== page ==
<strong>Tooth Sensitivity</strong>
Tooth Sensitivity

Dentinal Hypersensitivity (DH) or Dental Sensitivity is defined as intense and transitory pain that is caused by the exposure of the dentin, the internal part of teeth, to the oral environment and which occurs when contact is made with an external stimulus: food or drink that is cold, hot, acidic, sweet; tactile pressure, etc.

It is the most frequent cause of dental pain, and shows a high prevalence, affecting approximately 1 out of 7 adults and can trigger the onset of oral diseases including caries, gingivitis or periodontitis, if it is not properly treated.

It normally occurs between the ages of 18 and 40, and over recent years it has been observed to increase among young patients because of an excess consumption of acidogenic beverages and the indiscriminate and unsupervised use of tooth whitening products.


Tooth sensitivity is produced with the dentin - which is protected by gums, root cementum and tooth enamel - loses its natural protection and is exposed.

The dentin contains thousands of microscopic tubes, called dentinal tubules, which connect the external part of the tooth to the nerve endings. When a tooth loses its protection from gum recession and/or tooth enamel wear, these tubules are exposed to the outside, allowing external stimuli to reach the nerve endings and cause pain.


A variety of situations cause dentinal tubules to become exposed, potentially triggering Tooth Sensitivity. These tend to be related to patients’ lifestyle and daily oral hygiene habits:

  • Inadequate brushing strength and/or frequency and very abrasive toothpaste may cause abrasion to the enamel and/or cementum, exposing the dentin.
  • Acidic food and drinks (citric juices, carbonated soft drinks, etc.) cause tooth decalcification or erosion, particularly at the neck level.
  • Excessive chewing force (occlusal trauma, bruxism) or poor habits can cause wear (attrition and/or abfraction) and dentinal exposure.
  • Periodontal treatment, especially surgery, can remove some of the gum, leading to gingival recession.
  • General maladies or certain situations that cause an acidic oral environment, such as stomach disorders (ulcers, hiatal hernias, etc.), psychological disorders (bulimia, anorexia nerviosa) or job-related (wine tasters, bakers, etc).
  • It can also occur as a consequence of gingival recession caused by dental treatments, including professional cleaning, basic periodontal treatment or orthodontics. Although it can also be caused by a mere anatomical abnormality causing dentin to become exposed.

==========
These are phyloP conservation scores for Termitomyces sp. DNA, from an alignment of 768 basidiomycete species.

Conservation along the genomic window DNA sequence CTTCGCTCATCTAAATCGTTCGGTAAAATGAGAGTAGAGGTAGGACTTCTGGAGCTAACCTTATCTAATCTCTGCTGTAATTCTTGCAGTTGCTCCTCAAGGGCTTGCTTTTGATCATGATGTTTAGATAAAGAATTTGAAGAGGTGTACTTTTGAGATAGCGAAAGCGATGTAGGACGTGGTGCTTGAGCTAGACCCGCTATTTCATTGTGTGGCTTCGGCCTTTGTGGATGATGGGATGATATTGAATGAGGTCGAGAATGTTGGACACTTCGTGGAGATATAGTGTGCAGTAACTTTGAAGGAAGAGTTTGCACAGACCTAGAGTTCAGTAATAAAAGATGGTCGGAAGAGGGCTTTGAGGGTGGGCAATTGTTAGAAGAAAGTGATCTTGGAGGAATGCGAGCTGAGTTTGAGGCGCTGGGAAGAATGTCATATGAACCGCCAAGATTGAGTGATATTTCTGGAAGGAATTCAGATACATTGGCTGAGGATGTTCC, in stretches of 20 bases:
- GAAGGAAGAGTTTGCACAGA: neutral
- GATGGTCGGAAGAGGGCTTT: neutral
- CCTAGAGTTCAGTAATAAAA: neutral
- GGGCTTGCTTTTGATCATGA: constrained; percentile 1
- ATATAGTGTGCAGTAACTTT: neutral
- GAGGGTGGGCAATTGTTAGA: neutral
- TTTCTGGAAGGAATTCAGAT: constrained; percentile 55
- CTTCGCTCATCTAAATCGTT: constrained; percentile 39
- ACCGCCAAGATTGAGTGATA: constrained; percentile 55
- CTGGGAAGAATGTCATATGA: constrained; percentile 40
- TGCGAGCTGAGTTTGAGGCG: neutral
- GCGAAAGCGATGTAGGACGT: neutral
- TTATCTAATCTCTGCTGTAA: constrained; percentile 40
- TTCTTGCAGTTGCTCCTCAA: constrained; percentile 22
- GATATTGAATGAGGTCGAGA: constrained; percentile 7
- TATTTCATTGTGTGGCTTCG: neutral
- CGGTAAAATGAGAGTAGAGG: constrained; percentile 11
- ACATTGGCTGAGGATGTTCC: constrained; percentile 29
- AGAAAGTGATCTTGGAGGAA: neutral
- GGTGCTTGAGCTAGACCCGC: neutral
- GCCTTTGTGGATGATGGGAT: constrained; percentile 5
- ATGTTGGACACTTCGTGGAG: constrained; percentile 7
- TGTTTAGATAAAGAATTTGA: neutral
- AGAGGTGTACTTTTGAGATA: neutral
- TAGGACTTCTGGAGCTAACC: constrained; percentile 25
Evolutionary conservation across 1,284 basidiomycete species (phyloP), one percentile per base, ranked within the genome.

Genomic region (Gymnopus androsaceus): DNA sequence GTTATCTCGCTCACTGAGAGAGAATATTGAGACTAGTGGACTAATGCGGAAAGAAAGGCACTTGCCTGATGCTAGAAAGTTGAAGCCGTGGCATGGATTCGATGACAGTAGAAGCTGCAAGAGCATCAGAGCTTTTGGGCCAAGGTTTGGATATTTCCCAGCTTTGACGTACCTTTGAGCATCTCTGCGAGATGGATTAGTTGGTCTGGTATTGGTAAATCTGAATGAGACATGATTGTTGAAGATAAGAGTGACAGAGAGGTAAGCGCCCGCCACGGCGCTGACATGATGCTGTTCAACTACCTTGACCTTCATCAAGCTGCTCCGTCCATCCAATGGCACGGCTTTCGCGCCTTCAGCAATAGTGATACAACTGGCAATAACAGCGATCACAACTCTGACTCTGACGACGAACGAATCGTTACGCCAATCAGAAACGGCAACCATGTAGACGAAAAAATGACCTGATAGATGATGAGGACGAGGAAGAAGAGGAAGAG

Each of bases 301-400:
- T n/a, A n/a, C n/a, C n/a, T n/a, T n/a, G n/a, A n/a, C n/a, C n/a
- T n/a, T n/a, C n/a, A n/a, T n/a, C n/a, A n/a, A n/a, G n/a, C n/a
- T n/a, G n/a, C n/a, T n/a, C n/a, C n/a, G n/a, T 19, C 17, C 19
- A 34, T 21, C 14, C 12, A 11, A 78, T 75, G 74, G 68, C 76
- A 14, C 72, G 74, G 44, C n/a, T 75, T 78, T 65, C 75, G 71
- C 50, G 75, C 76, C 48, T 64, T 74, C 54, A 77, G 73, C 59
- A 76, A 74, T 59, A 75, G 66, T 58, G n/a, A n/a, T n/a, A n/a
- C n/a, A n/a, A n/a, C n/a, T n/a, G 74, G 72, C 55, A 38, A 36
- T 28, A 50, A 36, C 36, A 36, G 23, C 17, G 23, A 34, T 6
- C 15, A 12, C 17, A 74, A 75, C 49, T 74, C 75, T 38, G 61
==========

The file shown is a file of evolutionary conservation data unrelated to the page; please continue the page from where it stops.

Pain from dental sensitivity is easily identifiable, since it always occurs with various, but clearly recognisable, stimuli: very cold or very hot foods or beverages, sweet or acidic foods, toothbrushing, breathing cold air, etc. The pain that occurs is intense, of short duration and localised in just one tooth or number of teeth; it is only felt while the causal stimulus is working.

If the pain that is produced cannot be related to a certain stimulus and/or it persists after this is gone or it is not well localised, the cause is probably not dental sensitivity, but rather potentially some underlying condition, such as dental caries, for example.

Therefore, it is important to visit your dentist for a thorough examination and an accurate diagnosis.


Adequate treatment of dental sensitivity requires establishing preventive measures and applying the proper treatment measures (in office and/or at home treatment).

The preventive measures that are recommended are the following:

  • Follow certain dietary habits: avoid acidic food and drink.
  • Correct poor habits: avoid the use of wooden picks, bruxism, etc.
  • Follow proper oral hygiene instructions: adequate brushing technique and use of non-abrasive toothpaste.

On top of these measures, it is also important to use desensitising agents to treat dental sensitivity.

The great majority of products for at-home treatment of dental sensitivity contain potassium salts, which are desensitising agents that penetrate the pulp through exposed dentinal tubules and work by inhibiting the nerve transmission that causes pain. They sometimes also contain fluorides, which can partially block dentinal tubules.

The use of hydroxyapatite nanoparticles contained in an innovative technology: DENTAID nanorepair® technology, is a Revolution in the treatment of dental sensitivity, because it seals dentinal tubules completely. The size and concentration of the hydroxyapatite nanoparticles are adequate, allowing them to deposit on the enamel surface, sealing dentinal tubules that have been exposed and preventing the transmission of external stimuli that cause pain. They also form a wash-resistant layer, from the first application.

If tooth sensitivity is treated daily with the right products, the pain it causes can be avoided, restoring normalcy to teeth and gums.


  • Canadian Advisory Board on Dentin Hypersensitivity. Consensus-based recommendations for the diagnosis and management of dentin hypersensitivity. J. Can. Dent. Assoc., 69(4):221-6, 2003.
  • Närhi MVO. Dentin sensitivity: a review. J Biol Buccale 1985; 13: 75-80.
  • Addy M. Causas y efectos clínicos de la hipersensibilidad dentinaria. Dent Clin N Am 1990; 34 (3): 465-476.
  • Brämmström M. The hydrodynamic theory of dentinal pain: sensation in preparations, caries, and dentinal cracks syndrome. J Endod 1986; 12 (10): 453-457.
  • Gil Loscos, F. J., Iborra, Martí y Alpiste. Estudio in vitro para evaluar la capacidad de sellado tubular de un nuevo producto con nanopartículas de hidroxiapatita para el tratamiento de la Sensibilidad Dental. Universidad de Valencia 2011. Póster presentado en el congreso de la Sociedad Española de Periodoncia 2012.



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